NFC East Roundup: Reaction To the Norman Signing

Plus, are the Cowboys facing an urgent decision at quarterback?

Josh Norman (USA Today Sports)

Josh Norman (USA Today Sports)

Hope everyone is having a good weekend. Here are some headlines from around the NFC East as we head into the week of the draft.

Master Tesfatsion and Mike Jones of the Washington Post take a look at the impact of the Josh Norman signing.

The addition of Norman now gives Washington an aggressive cornerback with an edge, particularly when he faced New York Giants wide receiver Odell Beckham Jr. and Dallas Cowboys wide receiver Dez Bryant last year. Norman sparred with Beckham and engaged in a few verbal confrontations with Bryant when the Panthers faced the Giants and Cowboys last year. Norman will face both receivers twice a year in the NFC East.

The Redskins will now receive some flexibility in the secondary and in the draft. Although Chris Culliver (torn ligaments in his left knee) and Kyshoen Jarrett (nerve issue in his right shoulder) continue to recover from injuries, Washington has two solid outside cornerbacks in Norman and Bashaud Breeland. This will allow Redskins Coach Jay Gruden to possibly move certain cornerbacks to safety, a position of need. He mentioned during the NFL’s annual meeting last month that Will Blackmon and Deshazor Everett will receive some repetitions at safety to see how they perform during offseason practices.

Washington holds the 21st overall pick in the NFL draft, which begins on Thursday. It can now use that pick to add depth at defensive line or safety or even trade out of the first round to acquire more picks for [ScotMcCloughan.

Opinions differ around the league on the Norman signing, writes John Keim of

As for Norman, he’s a legitimate No. 1 corner who, one coach texted me this morning, is a legitimate top-four player at the position. That’s not tough to debate given how he played last season, but considering it was his first year at that level, the point is the coach didn’t view him as a fluke or just a system guy. He liked Norman’s length, competitiveness and ball skills, all of which are evident when watching his play last season.

But another coach asked one big question: What did Norman do before last season? And another: How much was it the result of playing with the right defensive front — and the fact that he was in a contract year? The coach wasn’t sold that this was a wise move, not for $15 million per season. The Redskins have a history of failed moves.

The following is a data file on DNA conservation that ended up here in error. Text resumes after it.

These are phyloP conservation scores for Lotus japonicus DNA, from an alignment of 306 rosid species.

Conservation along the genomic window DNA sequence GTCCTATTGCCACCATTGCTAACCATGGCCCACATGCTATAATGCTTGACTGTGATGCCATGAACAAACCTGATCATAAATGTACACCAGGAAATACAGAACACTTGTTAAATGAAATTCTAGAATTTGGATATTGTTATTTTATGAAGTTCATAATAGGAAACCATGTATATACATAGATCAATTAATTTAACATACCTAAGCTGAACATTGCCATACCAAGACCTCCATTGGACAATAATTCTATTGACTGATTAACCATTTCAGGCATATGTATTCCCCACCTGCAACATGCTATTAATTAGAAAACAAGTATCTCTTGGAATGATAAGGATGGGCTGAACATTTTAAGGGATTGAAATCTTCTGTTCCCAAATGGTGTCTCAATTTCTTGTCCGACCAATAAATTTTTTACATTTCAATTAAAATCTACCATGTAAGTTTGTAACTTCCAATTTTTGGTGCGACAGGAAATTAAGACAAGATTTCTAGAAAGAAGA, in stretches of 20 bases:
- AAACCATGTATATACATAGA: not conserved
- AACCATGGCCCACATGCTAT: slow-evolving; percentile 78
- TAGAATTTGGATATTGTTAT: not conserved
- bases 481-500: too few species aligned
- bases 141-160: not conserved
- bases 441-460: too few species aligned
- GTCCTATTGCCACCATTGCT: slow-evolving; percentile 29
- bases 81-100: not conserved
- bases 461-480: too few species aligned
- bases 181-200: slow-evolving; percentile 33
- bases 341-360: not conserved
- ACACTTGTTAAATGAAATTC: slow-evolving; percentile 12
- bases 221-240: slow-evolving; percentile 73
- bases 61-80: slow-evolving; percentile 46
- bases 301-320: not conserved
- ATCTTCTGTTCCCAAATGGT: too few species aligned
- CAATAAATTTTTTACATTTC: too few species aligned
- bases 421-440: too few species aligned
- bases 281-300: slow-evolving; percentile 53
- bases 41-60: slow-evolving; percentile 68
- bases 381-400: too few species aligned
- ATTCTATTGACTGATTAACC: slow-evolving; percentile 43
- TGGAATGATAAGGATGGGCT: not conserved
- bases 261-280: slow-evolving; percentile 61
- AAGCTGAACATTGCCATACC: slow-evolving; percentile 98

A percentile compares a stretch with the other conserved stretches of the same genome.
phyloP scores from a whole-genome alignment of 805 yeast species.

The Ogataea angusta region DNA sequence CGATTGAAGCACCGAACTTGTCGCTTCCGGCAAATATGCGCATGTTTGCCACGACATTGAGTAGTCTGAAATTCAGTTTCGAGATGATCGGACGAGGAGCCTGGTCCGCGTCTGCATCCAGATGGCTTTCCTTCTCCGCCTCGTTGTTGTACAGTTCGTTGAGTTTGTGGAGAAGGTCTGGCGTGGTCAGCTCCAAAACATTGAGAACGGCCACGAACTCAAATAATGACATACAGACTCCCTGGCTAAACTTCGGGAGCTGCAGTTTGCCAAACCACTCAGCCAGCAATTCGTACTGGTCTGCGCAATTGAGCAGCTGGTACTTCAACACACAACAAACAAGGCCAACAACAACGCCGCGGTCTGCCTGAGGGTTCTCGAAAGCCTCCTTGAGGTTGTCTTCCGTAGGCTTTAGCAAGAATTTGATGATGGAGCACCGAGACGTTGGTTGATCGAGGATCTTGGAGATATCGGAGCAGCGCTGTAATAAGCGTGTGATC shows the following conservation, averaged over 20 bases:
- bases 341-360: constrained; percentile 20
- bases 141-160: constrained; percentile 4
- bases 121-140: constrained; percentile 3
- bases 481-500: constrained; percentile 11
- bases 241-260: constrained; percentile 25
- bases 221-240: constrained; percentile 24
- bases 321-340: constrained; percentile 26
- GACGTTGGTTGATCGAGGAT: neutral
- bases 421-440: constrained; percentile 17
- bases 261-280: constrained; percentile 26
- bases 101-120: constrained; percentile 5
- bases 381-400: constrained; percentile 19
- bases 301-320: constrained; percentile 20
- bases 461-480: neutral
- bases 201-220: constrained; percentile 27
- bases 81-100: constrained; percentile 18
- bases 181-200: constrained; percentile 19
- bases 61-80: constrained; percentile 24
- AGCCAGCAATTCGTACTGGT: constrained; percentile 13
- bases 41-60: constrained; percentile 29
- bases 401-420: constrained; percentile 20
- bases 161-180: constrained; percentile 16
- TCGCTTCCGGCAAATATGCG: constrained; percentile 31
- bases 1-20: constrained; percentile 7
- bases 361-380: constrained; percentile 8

Rick Gosselin of the Dallas Morning News notes that the Cowboys comprehend their looming need at quarterback, but don’t feel the same sense of urgency that compelled the Eagles to trade up to number two in this year’s draft.

The Cowboys have done their due diligence this offseason. They coached [CarsonWentz in the Senior Bowl, then used seven of their 29 official draft visits on quarterbacks, bringing Wentz, Jared Goff, Paxton Lynch, Connor Cook, Christian Hackenberg, Jacoby Brissett and Dak Prescott to Valley Ranch for further scrutiny.

Yes, the Cowboys clearly understand the need for a young quarterback. Just maybe not the sense of urgency.

Jerry Jones is already on the record saying that he believes Tony Romo will be the quarterback of the Cowboys for the next “four or five years.” If you believe that, selecting a young quarterback in this draft makes no sense. He won’t see the field until at least 2020. That’s too long to allow a talented arm to sit, much less wait.’s Lance Zierlein has the Cowboys taking Jalen Ramsey with the fourth pick in the draft, after both of the top quarterbacks are taken by the Rams and Eagles.

Dallas could be torn between Ramsey, Joey Bosa and Ezekiel Elliott here, but Ramsey has rare size and athleticism as a dual-position talent who can step in as a starter at either cornerback or safety.

Paul Schwartz of the New York Post details the Giants’ draft philosophy this year.

For those who shout the “Giants have to take a defensive player in the first round,” or others who insist “it’s got to be an offensive lineman,” here is another reminder: That is not the way it works.

The Giants, as always — or, almost always — will stay true to their draft board and, with the No. 10 pick in Thursday night’s first round of the NFL draft, select the player who is rated more highly than the others.

Sure, all ties or extremely close calls will be broken by glaring needs at certain positions, but the Giants target value and talent. They do not need a quarterback, but at virtually every other spot on the field, they could use a player who might develop into a star and difference-maker.

Coming off consecutive 6-10 seasons and no playoffs since 2011, general manager Jerry Reese cannot afford a miss here. No team wants to be picking in the top 10 — it’s a lofty draft status reserved for losers — but when taking up residence so high in the draft sky, coming away with an impact player is essential.

CBS Sports’ Rob Rang has Elliott falling to the Giants at ten.

 After investing heavily in free agent defensive linemen Damon Harrison and Olivier Vernon, the Giants may look to the other side of the line in the first round of the draft. Head coach Ben McAdoo might be best known for the work he did in Green Bay with Aaron Rodgers and the Packers passing attack, but he recognizes the value of a versatile running game. Elliott is the only true bell-cow back of this draft, offering immediate impact ability on a team built to win now.